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Two-factor authentication is broken: What comes next?

Two-factor authentication is seen by many as a robust authentication method, but is it really as impervious as it seems?

It has long been known that passwords are one of the weakest methods for authenticating users. One of the first examples of a password being compromised can be traced back to 413 BCE, when the Greek army used a pass-phrase for identification during a night-time battle. Unfortunately, this pass-phrase became known to Syracusans, who used it to pose as Greek allies. Employing this ruse, the Syracusans decimated the Greek army.

It is now common practice to set minimum requirements for passwords, in terms of length and complexity. Nevertheless, these are frequently the weak point in an organisation’s security infrastructure.

Password databases can help in this regard, by providing users with a secure store of complex passwords that they no longer have to remember. However, this then becomes a single point of failure for end-point security.

Many organisations have therefore started using two-factor authentication (2FA) for access-point management, as it essentially provides another piece of security that needs to be overcome.

With the majority of 2FA systems, if the device is lost, stolen or compromised in some way (such as through malware), then the 2FA system becomes compromised.

“Two-factor authentication does not authenticate an individual. It authenticates the device. It’s what we call in the industry ‘identity approximation’. It’s not identity authentication,” says David Harding, senior vice-president and chief technology officer of ImageWare Systems.

“If you’re authenticating a device, you’re assuming that device is in the possession of the person you’re trying to identify or authenticate, and that assumption isn’t backed by anything, other than it being a known device.”

Recent examples

There have been several recent examples of 2FA being compromised. Jack Dorsey, the CEO of Twitter, had his Twitter account hacked in August 2019, which was protected using their 2FA security system, and had several unpleasant messages posted on his Twitter account. Similarly, the cryptocurrency exchange Binance had their 2FA system compromised and lost 7,000 bitcoins (approximately £31 million).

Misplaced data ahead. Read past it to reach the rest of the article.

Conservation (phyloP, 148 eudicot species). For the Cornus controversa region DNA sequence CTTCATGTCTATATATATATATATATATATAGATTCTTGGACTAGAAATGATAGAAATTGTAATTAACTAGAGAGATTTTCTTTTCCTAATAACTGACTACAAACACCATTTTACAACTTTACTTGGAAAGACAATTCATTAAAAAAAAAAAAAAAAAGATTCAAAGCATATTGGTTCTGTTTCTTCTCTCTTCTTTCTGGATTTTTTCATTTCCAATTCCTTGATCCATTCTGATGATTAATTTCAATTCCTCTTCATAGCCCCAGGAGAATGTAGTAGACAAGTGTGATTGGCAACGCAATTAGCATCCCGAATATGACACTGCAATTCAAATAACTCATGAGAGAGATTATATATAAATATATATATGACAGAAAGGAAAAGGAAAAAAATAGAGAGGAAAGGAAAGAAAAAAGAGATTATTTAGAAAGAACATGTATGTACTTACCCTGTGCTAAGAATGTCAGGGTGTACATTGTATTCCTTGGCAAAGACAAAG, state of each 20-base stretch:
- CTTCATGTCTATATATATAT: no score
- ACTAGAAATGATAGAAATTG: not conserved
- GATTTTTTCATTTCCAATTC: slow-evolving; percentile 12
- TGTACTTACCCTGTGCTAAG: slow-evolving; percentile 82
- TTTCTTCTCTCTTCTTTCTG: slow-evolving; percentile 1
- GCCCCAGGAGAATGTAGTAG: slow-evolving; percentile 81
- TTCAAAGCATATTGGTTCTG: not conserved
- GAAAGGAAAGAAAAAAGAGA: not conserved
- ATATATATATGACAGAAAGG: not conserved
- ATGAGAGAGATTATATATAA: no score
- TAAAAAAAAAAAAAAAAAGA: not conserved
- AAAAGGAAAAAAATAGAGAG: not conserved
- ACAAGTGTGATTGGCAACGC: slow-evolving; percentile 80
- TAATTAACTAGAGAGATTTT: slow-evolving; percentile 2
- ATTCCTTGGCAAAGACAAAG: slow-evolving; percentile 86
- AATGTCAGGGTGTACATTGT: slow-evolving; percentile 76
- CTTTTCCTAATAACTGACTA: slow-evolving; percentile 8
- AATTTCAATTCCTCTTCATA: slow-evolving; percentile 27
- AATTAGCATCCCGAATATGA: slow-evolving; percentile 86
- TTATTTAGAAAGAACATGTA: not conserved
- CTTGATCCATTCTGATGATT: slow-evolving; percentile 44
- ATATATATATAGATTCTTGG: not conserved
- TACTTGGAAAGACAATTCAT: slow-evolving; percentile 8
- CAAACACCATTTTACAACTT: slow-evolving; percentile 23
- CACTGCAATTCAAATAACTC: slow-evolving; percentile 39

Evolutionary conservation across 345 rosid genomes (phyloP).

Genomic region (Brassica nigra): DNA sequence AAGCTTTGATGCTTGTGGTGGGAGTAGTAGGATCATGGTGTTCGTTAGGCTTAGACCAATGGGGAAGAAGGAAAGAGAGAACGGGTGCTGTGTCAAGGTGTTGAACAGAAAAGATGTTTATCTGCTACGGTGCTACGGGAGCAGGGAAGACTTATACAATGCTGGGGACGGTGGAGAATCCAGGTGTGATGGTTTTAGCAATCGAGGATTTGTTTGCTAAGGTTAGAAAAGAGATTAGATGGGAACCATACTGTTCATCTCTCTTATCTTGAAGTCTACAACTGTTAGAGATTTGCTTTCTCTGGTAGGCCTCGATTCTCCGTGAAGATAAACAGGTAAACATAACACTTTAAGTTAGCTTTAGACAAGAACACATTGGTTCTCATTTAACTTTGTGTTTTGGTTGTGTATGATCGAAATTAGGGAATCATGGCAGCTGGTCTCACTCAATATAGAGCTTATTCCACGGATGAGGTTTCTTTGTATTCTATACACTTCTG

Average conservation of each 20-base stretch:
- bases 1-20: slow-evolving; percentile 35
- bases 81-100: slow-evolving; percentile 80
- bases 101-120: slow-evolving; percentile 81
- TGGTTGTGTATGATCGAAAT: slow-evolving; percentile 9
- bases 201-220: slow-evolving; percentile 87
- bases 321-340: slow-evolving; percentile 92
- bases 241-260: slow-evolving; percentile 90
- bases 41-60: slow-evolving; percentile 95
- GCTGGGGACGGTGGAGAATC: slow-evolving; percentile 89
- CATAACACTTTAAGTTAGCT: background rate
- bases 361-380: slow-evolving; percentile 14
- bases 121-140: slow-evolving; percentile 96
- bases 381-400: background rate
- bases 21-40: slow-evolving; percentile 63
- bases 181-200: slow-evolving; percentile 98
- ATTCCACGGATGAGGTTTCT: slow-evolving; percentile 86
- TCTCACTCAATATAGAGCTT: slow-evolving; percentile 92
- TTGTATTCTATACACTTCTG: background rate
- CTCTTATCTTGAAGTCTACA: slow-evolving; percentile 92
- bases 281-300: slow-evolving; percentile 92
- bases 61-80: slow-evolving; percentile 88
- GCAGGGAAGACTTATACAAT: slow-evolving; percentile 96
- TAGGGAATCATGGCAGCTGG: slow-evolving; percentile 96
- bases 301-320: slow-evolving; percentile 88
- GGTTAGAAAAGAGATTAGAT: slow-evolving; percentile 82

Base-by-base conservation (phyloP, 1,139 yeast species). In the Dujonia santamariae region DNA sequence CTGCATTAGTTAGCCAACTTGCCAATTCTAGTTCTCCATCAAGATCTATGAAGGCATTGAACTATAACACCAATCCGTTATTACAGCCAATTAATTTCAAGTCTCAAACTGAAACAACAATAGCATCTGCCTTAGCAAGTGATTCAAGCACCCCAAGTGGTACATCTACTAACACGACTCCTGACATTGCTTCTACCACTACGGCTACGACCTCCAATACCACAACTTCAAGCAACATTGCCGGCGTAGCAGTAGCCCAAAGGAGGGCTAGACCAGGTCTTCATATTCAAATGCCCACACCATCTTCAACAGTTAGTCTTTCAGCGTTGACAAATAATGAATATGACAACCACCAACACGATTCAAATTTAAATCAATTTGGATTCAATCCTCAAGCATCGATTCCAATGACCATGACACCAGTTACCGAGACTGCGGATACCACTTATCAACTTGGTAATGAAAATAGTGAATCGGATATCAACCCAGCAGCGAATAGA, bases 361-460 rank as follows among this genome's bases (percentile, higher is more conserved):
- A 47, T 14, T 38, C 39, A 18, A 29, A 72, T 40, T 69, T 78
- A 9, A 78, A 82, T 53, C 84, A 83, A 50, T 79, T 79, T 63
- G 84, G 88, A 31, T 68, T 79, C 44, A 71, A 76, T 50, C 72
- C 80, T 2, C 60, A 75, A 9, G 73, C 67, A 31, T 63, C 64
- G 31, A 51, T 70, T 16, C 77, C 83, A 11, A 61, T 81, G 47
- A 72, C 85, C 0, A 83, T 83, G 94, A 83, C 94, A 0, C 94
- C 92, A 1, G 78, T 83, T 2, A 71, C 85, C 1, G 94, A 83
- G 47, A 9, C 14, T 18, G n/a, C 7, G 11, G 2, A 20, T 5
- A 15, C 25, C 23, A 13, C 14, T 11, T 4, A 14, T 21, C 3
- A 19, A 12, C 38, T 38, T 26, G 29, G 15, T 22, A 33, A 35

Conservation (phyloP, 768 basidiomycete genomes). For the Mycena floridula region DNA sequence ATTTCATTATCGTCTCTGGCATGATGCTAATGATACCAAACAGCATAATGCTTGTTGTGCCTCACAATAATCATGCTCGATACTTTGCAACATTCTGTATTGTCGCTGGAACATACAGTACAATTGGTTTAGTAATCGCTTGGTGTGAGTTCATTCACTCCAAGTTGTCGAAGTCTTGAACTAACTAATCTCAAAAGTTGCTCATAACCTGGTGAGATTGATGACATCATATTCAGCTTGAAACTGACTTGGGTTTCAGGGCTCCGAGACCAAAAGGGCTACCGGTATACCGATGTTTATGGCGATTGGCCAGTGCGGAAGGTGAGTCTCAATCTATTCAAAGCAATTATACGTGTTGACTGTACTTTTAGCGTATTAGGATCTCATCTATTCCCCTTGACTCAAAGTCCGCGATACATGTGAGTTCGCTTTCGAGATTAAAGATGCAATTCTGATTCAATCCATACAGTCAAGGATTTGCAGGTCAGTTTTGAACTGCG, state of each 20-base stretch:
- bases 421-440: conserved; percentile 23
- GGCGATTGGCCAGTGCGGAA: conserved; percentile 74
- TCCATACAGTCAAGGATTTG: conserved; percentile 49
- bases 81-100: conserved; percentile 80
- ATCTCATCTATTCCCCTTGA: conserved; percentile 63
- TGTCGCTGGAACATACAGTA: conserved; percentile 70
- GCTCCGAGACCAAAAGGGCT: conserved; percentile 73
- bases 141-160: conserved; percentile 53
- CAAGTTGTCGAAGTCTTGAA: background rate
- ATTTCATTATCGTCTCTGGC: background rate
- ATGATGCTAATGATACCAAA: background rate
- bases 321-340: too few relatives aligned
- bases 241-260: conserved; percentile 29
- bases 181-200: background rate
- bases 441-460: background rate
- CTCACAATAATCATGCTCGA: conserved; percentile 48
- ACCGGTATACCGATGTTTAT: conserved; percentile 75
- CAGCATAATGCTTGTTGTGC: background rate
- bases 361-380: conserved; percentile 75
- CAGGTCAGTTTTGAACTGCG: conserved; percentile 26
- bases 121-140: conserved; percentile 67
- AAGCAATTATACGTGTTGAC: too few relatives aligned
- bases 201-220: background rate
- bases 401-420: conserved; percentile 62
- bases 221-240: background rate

Compromising a 2FA system is lot easier than it seems. One of the easiest methods, especially in America, is a sim-swap, where a malicious actor switches a target’s mobile phone number to a new phone. Any subsequent text messages, such as those for 2FA, are sent to this new phone, thereby giving the malicious actor access.

Certain malware has also been found to compromise 2FA systems. Cerberus, a type of Android-based malware, was found to have stolen 2FA codes for Google Authenticator in February 2020.  There is also the TrickBot malware, which bypasses 2FA solutions by intercepting the one-time codes used by banking apps, sent by SMS and push notifications.

Social engineering is also used to bypass 2FA security. Malicious actors may pose as a target’s bank, calling the target to “confirm their identity” by quoting the secure code that has just been sent to them, in response to an attempt to access their banking profile.

“A lot of this stuff doesn’t require any real technical skill, and that’s the really scary part,” says Harding. “There’s an old joke in the in the financial industry: ‘It doesn’t take any technical skill to take over a bank account, it just takes a winning personality’. When we first started learning about two-factor authentication being bypassed, it was through social engineering that it occurred.”

Can we fix it?

In order to combat this, 2FA needs to become identity-focused, rather than device-focused. One of the prime ways this can be achieved is through biometrics. Using biometrics in this way confirms that the individual is at their device. “The only way to truly authenticate is to rely on biometric authentication matching against a known enrolled biometric of an individual that you’re attempting to authenticate,” says Harding.

Biometric security has become a ubiquitous part of our lives. Some of the most common examples include the fingerprint and face ID biometric security on our phone, as well as the voiceprint ID when we call our banks. “The devices are already in the pockets of the of the people who are going to use them,” says Harding. “Biometrics went mainstream because of Apple and Android. The irony is, that wasn’t why they added biometrics; they actually added it for convenience.”

However, biometrics are themselves not infallible. As recent examples have shown, it is possible for biometric security to be spoofed – fooled into thinking that they are being presented with the correct information. For example; in the gummy bear hack a fingerprint scanner can be fooled by using gelatine-based sweets. There have also been instances of facial recognition being fooled by 3D rendering using photographs from Facebook.

Such exploits are being countered by the development of anti-spoofing systems built into biometric readers. For example, Face-ID can now read facial contours. “In the past, it’s been very easy to spoof some of these authentication systems,” says Harding. “The key now in biometrics, and what you’re seeing more and more of, is this anti-spoofing capability, which prevents that from happening.”

Iris-recognition is one of the more secure forms of biometrics. It is inherently robust against spoofing attacks. A famous fictional example of someone bypassing an eye scanner is from the 1993 film Demolition Man, where Wesley Snipes, as Simon Phoenix, extracts an eyeball from a security guard to bypass the iris lock. In reality, since the eye is an incredibly delicate structure, which would quickly decay, this gruesome technique is highly unlikely to work.